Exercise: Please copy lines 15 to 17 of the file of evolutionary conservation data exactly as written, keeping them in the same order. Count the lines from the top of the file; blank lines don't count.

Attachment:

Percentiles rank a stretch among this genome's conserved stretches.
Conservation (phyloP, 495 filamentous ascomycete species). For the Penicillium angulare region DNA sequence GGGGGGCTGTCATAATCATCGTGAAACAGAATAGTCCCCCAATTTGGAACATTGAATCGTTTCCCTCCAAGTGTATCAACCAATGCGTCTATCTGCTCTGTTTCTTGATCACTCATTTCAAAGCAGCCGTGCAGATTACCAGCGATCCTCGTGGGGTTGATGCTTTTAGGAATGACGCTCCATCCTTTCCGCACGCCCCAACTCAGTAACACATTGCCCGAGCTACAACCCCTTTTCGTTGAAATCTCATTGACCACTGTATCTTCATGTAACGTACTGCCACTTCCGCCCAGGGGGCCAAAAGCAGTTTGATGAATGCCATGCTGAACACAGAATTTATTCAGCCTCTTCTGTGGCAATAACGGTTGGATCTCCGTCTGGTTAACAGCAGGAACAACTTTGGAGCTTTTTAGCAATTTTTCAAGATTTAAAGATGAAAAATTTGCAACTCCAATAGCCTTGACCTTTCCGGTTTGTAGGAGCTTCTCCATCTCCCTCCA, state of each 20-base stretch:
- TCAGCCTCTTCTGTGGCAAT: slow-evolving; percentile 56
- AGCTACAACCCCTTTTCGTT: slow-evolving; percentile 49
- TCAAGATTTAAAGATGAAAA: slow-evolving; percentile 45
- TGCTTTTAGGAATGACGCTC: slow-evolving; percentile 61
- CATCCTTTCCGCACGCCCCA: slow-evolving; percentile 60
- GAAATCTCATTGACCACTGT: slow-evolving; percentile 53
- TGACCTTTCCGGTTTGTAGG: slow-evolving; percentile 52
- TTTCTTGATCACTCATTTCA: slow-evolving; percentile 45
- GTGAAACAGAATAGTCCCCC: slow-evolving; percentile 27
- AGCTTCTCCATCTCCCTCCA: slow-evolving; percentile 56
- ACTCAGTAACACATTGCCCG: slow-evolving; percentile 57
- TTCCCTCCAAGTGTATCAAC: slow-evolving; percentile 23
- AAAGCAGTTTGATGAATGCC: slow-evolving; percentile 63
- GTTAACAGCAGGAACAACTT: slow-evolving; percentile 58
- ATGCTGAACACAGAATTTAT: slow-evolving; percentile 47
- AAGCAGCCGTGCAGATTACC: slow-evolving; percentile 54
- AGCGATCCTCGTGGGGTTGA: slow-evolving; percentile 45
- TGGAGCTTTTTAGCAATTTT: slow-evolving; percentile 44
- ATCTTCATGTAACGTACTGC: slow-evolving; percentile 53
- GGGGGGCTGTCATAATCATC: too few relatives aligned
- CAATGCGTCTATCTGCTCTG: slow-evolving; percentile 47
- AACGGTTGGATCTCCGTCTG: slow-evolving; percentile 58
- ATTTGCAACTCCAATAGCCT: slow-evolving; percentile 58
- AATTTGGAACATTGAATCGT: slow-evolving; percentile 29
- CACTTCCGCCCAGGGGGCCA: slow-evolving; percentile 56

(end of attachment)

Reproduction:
- AAAGCAGTTTGATGAATGCC: slow-evolving; percentile 63
- GTTAACAGCAGGAACAACTT: slow-evolving; percentile 58
- ATGCTGAACACAGAATTTAT: slow-evolving; percentile 47